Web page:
Presentation on theme: "Writing for Publication Grace Lindsay. Why write? Gain intellectual stimulation Share ideas Report research Express an opinion Generate discussion Advance."— Presentation transcript:
Why write? Gain intellectual stimulation Share ideas Report research Express an opinion Generate discussion Advance one’s discipline Assert “ownership” of a topic Attain promotion Report a case Enhance one’s personal reputation Achieve some small measure of immortality by publishing our ideas Earn income –RB Taylor (2005)
Why write? Academic obligation Career progression Prestige of your institution To share research findings To disseminate good practice Money Because you enjoy it?
Nursing Needs Writers Many worthwhile ideas do not get the attention they deserve because few people are aware of them. The nurse who is dedicated to the profession accepts the sharing of ideas as a professional commitment. –Sheridan & Dowdney, 1986, “How to Write and Publish Articles in Nursing”
Why writing doesn’t happen Not enough time Nothing to write about No one to work with in writing Lack of secretarial support Lack of knowledge as to how to research information No mentor for writing activities No motivation No self-conﬁdence Don’t know how to start “I hate writing!” –RB Taylor (2005)
Choose a subject area Interest Knowledge Credibility Longevity
What sort of article? Research Review Case report Opinion Other
Start writing Reviews Case reports Editorials Letters Book reviews News reviews
Stages of the Writing Process There are three stages to the writing process: –Planning Your Writing –Writing –Rewriting
The three questions: So what? Who cares? Where will my article be published?
So what? Am I saying anything new? Am I saying anything important?
Who cares? Who will be interested in your article?
Where will my article be published? Target journal –Broad-Based Peer-Reviewed Journal –Specialty Oriented Peer-Reviewed Journals –Controlled-Circulation Journals –Online Journals Type of article Impact factor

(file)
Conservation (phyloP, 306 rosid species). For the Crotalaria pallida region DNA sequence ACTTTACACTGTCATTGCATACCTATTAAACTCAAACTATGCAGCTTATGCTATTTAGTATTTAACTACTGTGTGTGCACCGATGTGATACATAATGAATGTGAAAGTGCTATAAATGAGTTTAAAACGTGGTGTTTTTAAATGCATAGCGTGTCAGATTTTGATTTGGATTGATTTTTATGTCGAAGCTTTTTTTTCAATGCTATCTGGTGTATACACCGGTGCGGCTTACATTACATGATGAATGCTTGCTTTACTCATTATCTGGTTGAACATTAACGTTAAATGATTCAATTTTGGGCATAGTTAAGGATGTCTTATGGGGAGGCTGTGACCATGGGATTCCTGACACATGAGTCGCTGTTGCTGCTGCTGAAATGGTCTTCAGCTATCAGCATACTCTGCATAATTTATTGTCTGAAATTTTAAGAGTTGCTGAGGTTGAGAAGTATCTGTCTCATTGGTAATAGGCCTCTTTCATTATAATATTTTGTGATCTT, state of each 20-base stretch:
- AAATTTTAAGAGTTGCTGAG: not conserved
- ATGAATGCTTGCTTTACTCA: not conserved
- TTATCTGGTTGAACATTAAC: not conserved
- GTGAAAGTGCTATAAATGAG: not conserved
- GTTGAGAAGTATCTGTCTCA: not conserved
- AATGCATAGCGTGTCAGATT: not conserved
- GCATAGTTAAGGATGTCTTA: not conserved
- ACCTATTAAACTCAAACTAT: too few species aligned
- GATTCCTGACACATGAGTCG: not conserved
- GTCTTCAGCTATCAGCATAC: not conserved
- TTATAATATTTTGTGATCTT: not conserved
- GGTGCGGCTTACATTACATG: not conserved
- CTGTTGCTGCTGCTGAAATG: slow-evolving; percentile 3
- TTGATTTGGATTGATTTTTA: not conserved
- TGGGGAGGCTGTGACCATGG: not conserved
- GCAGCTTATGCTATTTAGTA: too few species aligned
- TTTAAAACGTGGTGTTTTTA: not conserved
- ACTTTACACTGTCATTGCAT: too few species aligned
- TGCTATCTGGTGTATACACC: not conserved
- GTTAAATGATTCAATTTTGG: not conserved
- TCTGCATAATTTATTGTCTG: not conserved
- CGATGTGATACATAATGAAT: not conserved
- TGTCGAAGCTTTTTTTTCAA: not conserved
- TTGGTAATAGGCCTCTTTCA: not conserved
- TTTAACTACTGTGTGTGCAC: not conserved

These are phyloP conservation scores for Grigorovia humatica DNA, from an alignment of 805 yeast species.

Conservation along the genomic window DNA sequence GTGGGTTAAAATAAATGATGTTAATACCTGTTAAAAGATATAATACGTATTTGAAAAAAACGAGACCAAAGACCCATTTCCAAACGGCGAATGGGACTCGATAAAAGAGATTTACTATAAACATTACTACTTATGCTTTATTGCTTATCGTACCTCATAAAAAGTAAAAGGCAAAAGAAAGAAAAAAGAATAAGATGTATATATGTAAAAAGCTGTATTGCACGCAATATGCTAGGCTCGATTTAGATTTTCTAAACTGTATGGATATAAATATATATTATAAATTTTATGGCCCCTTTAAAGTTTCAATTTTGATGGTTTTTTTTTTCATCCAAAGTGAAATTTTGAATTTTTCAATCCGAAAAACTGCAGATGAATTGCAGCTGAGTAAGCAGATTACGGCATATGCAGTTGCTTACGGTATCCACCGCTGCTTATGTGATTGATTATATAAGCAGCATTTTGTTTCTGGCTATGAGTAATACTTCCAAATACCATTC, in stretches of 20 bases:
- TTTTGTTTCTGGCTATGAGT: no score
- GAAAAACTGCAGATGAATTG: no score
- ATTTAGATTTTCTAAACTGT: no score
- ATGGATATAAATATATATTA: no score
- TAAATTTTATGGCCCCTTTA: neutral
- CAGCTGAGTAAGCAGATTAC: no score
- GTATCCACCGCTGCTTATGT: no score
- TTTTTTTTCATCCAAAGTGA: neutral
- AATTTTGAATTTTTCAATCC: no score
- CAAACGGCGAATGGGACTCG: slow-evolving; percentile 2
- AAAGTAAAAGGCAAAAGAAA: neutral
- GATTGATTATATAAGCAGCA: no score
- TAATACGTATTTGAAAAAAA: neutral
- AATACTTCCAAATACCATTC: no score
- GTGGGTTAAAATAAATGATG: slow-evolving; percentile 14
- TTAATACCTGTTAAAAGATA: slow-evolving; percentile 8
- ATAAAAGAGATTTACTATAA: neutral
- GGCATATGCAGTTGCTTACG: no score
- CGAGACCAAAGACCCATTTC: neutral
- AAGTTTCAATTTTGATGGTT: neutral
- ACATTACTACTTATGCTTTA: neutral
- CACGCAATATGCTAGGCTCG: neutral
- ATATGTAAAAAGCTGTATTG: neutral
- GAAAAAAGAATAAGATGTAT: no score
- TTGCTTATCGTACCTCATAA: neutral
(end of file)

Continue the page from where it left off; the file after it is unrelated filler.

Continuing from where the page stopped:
Wonderful articles are alike in so many ways. They have a concise introduction that proposes a testable hypothesis, a methods section with a good study design, a results section in which the statistical analysis addresses clinical relevance as well as statistical signiﬁcance, and a discussion in which points are made succinctly and are based on evidence, not conjecture. In wonderful articles, the prose is clear, ﬂuent, and direct. On the other hand, unhappy articles are often uniquely bad, each with its particular combination of distinctive ﬂaws. Norton SA. Read this but skip that. J Am Acad Dermatol 2001;44:714–715.
How to write If you want to be a writer, you must do two things above all others: read a lot and write a lot. There’s no way round these two things…no shortcut. Stephen King I learned to write by writing - professionalism comes from being able to write on a bad day Norman Mailer
Mistakes Doing it alone Running before you can walk Being unprepared
Structure Introduction - why did you ever start on this study? Methods – what did you actually do? Ethics – were your actions morally acceptable? Results – what did you discover? Discussion – so was it worthwhile? Clinical message – so what? Accompanying statements References – where can the reader find other parts of the greater story? Illustrations – making it more interesting
Length of articles “Articles should be as long as necessary and as short as possible.” As a guide for ordinary articles, 1,500 words of text is good and 3,500 seems rather too long.
Formulating a Writing Project Choose a Topic and Journal Gather Information –gather information you will need for writing: references, examples of manuscripts from the targeted journal, patient records or data, previously published and related articles, etc. Planning Your Writing Time –set up a rough timeline, planning to do one step each day or week.
Contact journal editors to assess interest in your proposed manuscript –Do this sooner rather than later I wonder whether you would be interested in receiving a second paper that describes the follow up at seven years of a different cohort of patients under going CABG? It does, I think, have a number of interesting points regarding cardiac rehabilitation in this group, particularly as different data (for example locus of control, smoking behaviours, well being) were collected. If the second study is also from an RCT then yes; otherwise it is less likely but you could submit especially if the group is large, fairly representative and you have new or important confirmatory findings on prognosis (for example). Formulating a Writing Project
“Feelers” Is my article on the right lines? Is this the right journal? Would the editor accept it with changes? Allows changes/adaptations early on Can be submitted to several journals at once
Contact content What the article is about Why it is of interest to the journal/editor –New findings/applications –In what way different from previous papers –Evidence from literature search –Why you have expertise in the area –Highlights your thinking and writing abilities
Editor’s response Response may come in a few days If a positive response is received, acknowledge receipt and establish any deadline for submission of the manuscript Indicate your willingness to follow suggestions for changes in your proposed article and to incorporate these in the manuscript Include a covering letter with your article demonstrating how you have followed the guidance.
Application Produce one of the following (approx 500 words): –An outline of a paper for an editor –A case study in the style of a particular journal